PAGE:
The Urban Bridges project was awarded first place in the 2003 international Design for Density design competition sponsored by the American Institute of Architects. Located on a non-existent site – the airspace over the Massachusetts Turnpike in Boston – the project spans the 200' wide highway cut with a dense typology of sustainable, functionally mixed bridge buildings. Conceived as multi-story Vierendeel trusses, the buildings are modeled on the traditional block scale and rowhouse typology of adjacent neighborhoods. A regular rhythm of intimately scaled pedestrian streets interspersed between new vehicular streets form a rich and varied public realm in which publicness may unfold. Balancing the deck cost and building height relationship with the desire for continuity in the urban fabric and acknowledgment of the historical cut, a sectional strategy simultaneously mends the ground and selectively reveals the multi-layered site history to those at all levels and speeds of movement. One peer reviewer commented, “This submission describes an intriguing proposal for the use of space above transportation arteries. The historical, theoretical and implementation aspects of the project are clearly articulated and the end result provides a good example of a well-rounded research investigation.”
Two city blocks flanking Washington Street are subdivided into six mixed-use blocks by one new local street at grade and four pedestrian streets above two internal parking levels. These new streets and courts, edged by retail and small-scale commercial uses with residential above, will create active public spaces integral to the city structure. Rejecting the equation “green space = public space,” the streets themselves are the public space of the city. Buildings are aligned along the North-South axis so that all dwellings receive daily direct sunlight. Green roofs provide a recreational “backyard” for residents, and photovoltaic panels on the upper roofs take advantage of solar income.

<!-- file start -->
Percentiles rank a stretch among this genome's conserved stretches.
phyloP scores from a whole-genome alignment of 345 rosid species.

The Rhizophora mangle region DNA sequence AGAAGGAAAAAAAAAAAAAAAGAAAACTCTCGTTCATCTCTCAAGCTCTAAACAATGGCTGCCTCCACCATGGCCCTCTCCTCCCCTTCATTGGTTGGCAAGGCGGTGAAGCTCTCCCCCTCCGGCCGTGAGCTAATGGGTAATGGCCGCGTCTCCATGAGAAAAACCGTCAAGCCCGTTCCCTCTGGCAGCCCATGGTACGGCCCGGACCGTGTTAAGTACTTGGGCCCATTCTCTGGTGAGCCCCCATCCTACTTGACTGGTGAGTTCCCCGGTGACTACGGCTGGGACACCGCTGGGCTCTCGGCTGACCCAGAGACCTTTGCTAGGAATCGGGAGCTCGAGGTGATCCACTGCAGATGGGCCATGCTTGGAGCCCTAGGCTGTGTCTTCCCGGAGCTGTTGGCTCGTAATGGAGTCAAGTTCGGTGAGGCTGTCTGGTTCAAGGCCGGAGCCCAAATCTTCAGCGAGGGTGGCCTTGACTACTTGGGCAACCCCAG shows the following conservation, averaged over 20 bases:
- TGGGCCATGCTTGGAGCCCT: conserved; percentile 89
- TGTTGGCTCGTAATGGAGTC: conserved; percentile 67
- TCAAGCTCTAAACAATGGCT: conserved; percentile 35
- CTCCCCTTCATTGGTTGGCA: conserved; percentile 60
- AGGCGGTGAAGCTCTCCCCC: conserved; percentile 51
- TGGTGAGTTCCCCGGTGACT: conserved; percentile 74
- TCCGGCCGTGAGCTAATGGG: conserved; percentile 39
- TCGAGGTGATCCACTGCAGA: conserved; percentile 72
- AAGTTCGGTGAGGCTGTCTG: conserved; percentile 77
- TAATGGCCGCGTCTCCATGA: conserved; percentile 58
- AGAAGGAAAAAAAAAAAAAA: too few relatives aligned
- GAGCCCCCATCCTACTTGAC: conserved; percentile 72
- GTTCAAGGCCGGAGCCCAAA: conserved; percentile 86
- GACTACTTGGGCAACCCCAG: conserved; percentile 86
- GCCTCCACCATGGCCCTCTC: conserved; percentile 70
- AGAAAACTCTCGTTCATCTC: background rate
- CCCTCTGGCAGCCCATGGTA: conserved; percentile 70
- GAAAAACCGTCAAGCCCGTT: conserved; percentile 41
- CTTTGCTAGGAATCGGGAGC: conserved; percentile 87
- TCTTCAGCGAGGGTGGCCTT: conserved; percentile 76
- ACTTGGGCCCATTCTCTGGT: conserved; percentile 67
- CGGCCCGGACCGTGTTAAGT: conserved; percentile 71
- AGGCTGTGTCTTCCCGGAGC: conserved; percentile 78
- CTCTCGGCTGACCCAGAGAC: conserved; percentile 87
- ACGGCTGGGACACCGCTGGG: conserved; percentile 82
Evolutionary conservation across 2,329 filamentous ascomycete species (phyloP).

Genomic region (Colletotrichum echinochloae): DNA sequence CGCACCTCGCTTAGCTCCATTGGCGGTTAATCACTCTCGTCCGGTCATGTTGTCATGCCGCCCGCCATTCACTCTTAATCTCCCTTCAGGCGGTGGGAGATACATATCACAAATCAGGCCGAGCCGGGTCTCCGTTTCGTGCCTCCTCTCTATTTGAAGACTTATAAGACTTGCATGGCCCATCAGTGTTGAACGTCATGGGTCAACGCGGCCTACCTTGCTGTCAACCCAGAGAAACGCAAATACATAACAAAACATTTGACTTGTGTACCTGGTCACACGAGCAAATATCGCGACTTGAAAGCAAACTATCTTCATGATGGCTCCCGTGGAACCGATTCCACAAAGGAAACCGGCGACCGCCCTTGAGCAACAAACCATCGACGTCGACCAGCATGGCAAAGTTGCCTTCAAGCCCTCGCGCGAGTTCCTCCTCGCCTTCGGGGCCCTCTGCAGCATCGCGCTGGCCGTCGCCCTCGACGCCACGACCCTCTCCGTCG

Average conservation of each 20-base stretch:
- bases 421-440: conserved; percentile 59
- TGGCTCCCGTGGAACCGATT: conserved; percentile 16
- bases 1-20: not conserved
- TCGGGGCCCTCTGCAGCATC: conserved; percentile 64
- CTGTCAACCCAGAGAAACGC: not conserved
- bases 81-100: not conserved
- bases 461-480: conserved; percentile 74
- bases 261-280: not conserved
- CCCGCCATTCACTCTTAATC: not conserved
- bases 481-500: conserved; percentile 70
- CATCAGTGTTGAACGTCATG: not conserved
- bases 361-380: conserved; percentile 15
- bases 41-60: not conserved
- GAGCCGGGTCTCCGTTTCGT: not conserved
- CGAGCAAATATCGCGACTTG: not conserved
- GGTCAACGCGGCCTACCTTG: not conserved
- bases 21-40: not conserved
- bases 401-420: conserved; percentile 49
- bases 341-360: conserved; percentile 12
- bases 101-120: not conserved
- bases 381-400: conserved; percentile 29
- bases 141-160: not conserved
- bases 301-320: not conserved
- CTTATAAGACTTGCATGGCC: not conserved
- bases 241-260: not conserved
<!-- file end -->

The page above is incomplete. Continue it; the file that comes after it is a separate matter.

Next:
The narrow, serial block structure perpendicular to the turnpike cut is inextricably linked to the housing typology itself. Each block is a structural truss spanning the 200’ gap, thereby avoiding the construction of a uniformly heavy concrete deck. Given the direct relationship between deck cost and building height, quality of life considerations, and the intimate scale of surrounding neighborhoods, we designed mixed use, low and mid-rise buildings that balance density and livability.
Unlike most highrise buildings, the buildings will give residents greater contact with the “ground,” contain diverse uses and live/work opportunities, reduce the number of units that share vertical circulation, and provide each dwelling with light and ventilation from at least two sides. Ranging from 20’ to 50’ in width and 6 to 12 stories in height, the buildings provide unit types of varying area, configuration and cost. The lower two floors contain retail, office and community uses with two levels of concealed mid-block parking. This programmatic and spatial layering will establish a vibrant density of people living, working and playing, while balancing communal and private life.
The structural idea for this scheme was driven by a desire to find a solution specfic to construction of rowhouses and more effective than the usual decking method of an anonymous thick concrete platform. The project spans above Boston’s Massachusetts Turnpike with a dense typology of sustainable, functionally mixed, mid-rise blocks. Our urban approach respects the existing layers, context and unseen history embedded in the site, and attempts to make history visible. A formal and spatial design strategy that integrally conceives of the public realm, urban structure and architectural typology results in a series of thin bridge buildings modeled on the traditional block scale and rowhouse typology of adjacent neighborhoods. The bridges link these neighborhoods, while emphasizing and recalling movement through the Neck on Washington Street.